Cambridge University Library has announced a public appeal for help in locating two missing notebooks, one of which contains Charles Darwin’s iconic 1837 ‘Tree of Life’ sketch.

Following an exhaustive search, the largest in the library’s history, curators have concluded that the notebooks, first listed as missing in January 2001, have likely been stolen.

Cambridgeshire Police have been informed and their disappearance has been recorded on the national Art Loss Register for missing cultural artefacts.  The library's missing notebooks have also been added to Interpol’s database of stolen artworks – Psyche.

Cambridge University Library has taken advice from external experts in security and cultural asset recovery to help in the search, and will work alongside other partners in the book trade, including the Antiquarian Booksellers' Association.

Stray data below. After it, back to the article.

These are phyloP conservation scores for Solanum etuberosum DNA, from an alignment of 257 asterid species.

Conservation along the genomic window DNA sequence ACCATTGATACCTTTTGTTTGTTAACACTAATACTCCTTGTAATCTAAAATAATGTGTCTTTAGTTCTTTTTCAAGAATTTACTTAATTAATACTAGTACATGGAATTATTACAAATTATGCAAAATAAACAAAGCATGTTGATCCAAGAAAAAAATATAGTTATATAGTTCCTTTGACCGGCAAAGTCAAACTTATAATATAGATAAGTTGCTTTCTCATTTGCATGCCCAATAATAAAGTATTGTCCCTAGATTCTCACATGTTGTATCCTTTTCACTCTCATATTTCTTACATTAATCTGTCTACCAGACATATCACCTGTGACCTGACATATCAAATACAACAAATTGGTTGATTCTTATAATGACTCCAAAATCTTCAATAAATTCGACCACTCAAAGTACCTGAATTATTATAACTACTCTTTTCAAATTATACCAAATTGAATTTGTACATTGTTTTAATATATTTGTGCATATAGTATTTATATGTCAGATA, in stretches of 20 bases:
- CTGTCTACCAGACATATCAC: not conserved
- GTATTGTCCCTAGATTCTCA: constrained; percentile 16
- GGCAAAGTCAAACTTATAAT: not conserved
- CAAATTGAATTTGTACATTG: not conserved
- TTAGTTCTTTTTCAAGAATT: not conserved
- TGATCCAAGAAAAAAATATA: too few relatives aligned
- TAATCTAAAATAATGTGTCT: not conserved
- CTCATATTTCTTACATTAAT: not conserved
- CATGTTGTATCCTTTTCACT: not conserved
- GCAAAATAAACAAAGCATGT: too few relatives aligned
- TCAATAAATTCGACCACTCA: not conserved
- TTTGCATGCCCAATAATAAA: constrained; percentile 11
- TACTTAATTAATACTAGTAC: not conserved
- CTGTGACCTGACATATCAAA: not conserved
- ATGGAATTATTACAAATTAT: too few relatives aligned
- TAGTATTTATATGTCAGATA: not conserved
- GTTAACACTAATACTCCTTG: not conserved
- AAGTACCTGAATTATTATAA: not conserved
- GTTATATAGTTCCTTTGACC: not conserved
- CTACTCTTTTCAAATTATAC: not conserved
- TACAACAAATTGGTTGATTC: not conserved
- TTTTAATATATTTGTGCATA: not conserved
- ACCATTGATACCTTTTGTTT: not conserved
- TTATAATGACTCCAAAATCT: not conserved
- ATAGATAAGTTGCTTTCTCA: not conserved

The appeal launch on November 24 coincides with what is commonly known each year as ‘Evolution Day’ – recognising the anniversary of Darwin’s publication of On the Origin of Species on November 24, 1859, and highlighting the great naturalist's immense contribution to the history of science.

Given their unique nature, the value of the notebooks is difficult to estimate, but would probably run into millions of pounds. 

The notebooks were removed from the Special Collections Strong Rooms– where the rarest and most valuable items are kept – for photography to take place at the Library in September 2000.

During a subsequent routine check in January 2001, it was found that the small box containing the two notebooks (which is about the size of a paperback book) had not been returned to its proper place. 

For many years, previous University Librarians believed that the notebooks had been misplaced in the vast storerooms and collections of Cambridge University Library - which is home to around ten million books, maps, manuscripts and other objects. 

Despite a number of searches over the intervening years, they remained undiscovered. 

“Someone, somewhere, may have knowledge or insight that can help us return these notebooks to their proper place at the heart of the UK’s cultural and scientific heritage.”

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